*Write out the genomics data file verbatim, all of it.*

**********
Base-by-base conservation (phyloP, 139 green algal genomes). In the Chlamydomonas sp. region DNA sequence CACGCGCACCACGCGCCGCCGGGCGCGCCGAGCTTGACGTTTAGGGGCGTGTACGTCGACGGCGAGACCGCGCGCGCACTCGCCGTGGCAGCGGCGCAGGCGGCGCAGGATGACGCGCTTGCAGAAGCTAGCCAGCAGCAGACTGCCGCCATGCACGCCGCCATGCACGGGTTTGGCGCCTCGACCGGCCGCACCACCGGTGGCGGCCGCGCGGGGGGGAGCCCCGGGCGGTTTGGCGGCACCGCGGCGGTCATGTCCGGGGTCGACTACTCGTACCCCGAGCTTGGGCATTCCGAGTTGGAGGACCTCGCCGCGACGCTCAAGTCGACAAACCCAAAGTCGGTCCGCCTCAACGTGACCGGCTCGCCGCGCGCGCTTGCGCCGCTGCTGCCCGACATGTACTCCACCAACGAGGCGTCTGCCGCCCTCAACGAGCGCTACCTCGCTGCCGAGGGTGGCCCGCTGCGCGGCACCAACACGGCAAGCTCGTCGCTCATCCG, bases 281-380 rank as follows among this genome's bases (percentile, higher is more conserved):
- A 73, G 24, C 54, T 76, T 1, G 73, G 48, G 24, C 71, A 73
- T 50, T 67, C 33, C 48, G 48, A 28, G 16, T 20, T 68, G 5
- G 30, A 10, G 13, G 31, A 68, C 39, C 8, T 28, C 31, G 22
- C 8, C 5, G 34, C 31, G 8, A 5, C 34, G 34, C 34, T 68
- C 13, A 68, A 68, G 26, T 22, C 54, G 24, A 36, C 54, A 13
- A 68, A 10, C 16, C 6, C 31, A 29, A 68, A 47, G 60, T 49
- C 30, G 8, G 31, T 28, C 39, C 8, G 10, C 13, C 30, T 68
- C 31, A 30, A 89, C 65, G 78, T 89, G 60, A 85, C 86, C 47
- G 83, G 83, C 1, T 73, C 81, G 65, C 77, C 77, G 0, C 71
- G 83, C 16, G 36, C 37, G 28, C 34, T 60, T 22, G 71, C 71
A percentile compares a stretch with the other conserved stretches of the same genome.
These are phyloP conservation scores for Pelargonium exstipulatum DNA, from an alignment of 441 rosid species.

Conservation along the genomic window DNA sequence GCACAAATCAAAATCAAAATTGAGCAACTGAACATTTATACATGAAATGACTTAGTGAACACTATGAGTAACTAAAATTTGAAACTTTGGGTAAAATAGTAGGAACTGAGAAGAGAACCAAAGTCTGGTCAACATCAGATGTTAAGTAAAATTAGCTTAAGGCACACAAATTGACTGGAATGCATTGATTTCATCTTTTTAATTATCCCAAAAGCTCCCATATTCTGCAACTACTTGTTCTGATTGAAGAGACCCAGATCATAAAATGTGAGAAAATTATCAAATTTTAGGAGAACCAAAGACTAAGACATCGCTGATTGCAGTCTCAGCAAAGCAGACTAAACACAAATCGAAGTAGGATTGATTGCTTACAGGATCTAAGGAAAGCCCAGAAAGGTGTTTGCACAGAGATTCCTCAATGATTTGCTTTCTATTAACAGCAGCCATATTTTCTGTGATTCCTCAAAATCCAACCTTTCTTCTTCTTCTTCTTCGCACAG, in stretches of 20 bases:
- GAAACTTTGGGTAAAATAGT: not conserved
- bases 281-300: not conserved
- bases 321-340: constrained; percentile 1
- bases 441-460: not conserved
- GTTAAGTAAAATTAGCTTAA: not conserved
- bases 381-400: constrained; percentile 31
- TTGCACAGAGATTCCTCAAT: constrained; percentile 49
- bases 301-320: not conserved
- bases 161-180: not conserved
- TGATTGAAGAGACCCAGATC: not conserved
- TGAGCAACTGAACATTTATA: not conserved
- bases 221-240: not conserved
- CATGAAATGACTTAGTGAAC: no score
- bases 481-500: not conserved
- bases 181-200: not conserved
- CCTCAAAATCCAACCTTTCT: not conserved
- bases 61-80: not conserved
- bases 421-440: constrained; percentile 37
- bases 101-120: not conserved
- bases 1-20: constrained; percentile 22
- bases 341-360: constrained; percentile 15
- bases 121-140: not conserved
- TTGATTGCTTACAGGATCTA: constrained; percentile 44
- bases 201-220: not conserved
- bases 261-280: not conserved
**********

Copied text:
Base-by-base conservation (phyloP, 139 green algal genomes). In the Chlamydomonas sp. region DNA sequence CACGCGCACCACGCGCCGCCGGGCGCGCCGAGCTTGACGTTTAGGGGCGTGTACGTCGACGGCGAGACCGCGCGCGCACTCGCCGTGGCAGCGGCGCAGGCGGCGCAGGATGACGCGCTTGCAGAAGCTAGCCAGCAGCAGACTGCCGCCATGCACGCCGCCATGCACGGGTTTGGCGCCTCGACCGGCCGCACCACCGGTGGCGGCCGCGCGGGGGGGAGCCCCGGGCGGTTTGGCGGCACCGCGGCGGTCATGTCCGGGGTCGACTACTCGTACCCCGAGCTTGGGCATTCCGAGTTGGAGGACCTCGCCGCGACGCTCAAGTCGACAAACCCAAAGTCGGTCCGCCTCAACGTGACCGGCTCGCCGCGCGCGCTTGCGCCGCTGCTGCCCGACATGTACTCCACCAACGAGGCGTCTGCCGCCCTCAACGAGCGCTACCTCGCTGCCGAGGGTGGCCCGCTGCGCGGCACCAACACGGCAAGCTCGTCGCTCATCCG, bases 281-380 rank as follows among this genome's bases (percentile, higher is more conserved):
- A 73, G 24, C 54, T 76, T 1, G 73, G 48, G 24, C 71, A 73
- T 50, T 67, C 33, C 48, G 48, A 28, G 16, T 20, T 68, G 5
- G 30, A 10, G 13, G 31, A 68, C 39, C 8, T 28, C 31, G 22
- C 8, C 5, G 34, C 31, G 8, A 5, C 34, G 34, C 34, T 68
- C 13, A 68, A 68, G 26, T 22, C 54, G 24, A 36, C 54, A 13
- A 68, A 10, C 16, C 6, C 31, A 29, A 68, A 47, G 60, T 49
- C 30, G 8, G 31, T 28, C 39, C 8, G 10, C 13, C 30, T 68
- C 31, A 30, A 89, C 65, G 78, T 89, G 60, A 85, C 86, C 47
- G 83, G 83, C 1, T 73, C 81, G 65, C 77, C 77, G 0, C 71
- G 83, C 16, G 36, C 37, G 28, C 34, T 60, T 22, G 71, C 71
A percentile compares a stretch with the other conserved stretches of the same genome.
These are phyloP conservation scores for Pelargonium exstipulatum DNA, from an alignment of 441 rosid species.

Conservation along the genomic window DNA sequence GCACAAATCAAAATCAAAATTGAGCAACTGAACATTTATACATGAAATGACTTAGTGAACACTATGAGTAACTAAAATTTGAAACTTTGGGTAAAATAGTAGGAACTGAGAAGAGAACCAAAGTCTGGTCAACATCAGATGTTAAGTAAAATTAGCTTAAGGCACACAAATTGACTGGAATGCATTGATTTCATCTTTTTAATTATCCCAAAAGCTCCCATATTCTGCAACTACTTGTTCTGATTGAAGAGACCCAGATCATAAAATGTGAGAAAATTATCAAATTTTAGGAGAACCAAAGACTAAGACATCGCTGATTGCAGTCTCAGCAAAGCAGACTAAACACAAATCGAAGTAGGATTGATTGCTTACAGGATCTAAGGAAAGCCCAGAAAGGTGTTTGCACAGAGATTCCTCAATGATTTGCTTTCTATTAACAGCAGCCATATTTTCTGTGATTCCTCAAAATCCAACCTTTCTTCTTCTTCTTCTTCGCACAG, in stretches of 20 bases:
- GAAACTTTGGGTAAAATAGT: not conserved
- bases 281-300: not conserved
- bases 321-340: constrained; percentile 1
- bases 441-460: not conserved
- GTTAAGTAAAATTAGCTTAA: not conserved
- bases 381-400: constrained; percentile 31
- TTGCACAGAGATTCCTCAAT: constrained; percentile 49
- bases 301-320: not conserved
- bases 161-180: not conserved
- TGATTGAAGAGACCCAGATC: not conserved
- TGAGCAACTGAACATTTATA: not conserved
- bases 221-240: not conserved
- CATGAAATGACTTAGTGAAC: no score
- bases 481-500: not conserved
- bases 181-200: not conserved
- CCTCAAAATCCAACCTTTCT: not conserved
- bases 61-80: not conserved
- bases 421-440: constrained; percentile 37
- bases 101-120: not conserved
- bases 1-20: constrained; percentile 22
- bases 341-360: constrained; percentile 15
- bases 121-140: not conserved
- TTGATTGCTTACAGGATCTA: constrained; percentile 44
- bases 201-220: not conserved
- bases 261-280: not conserved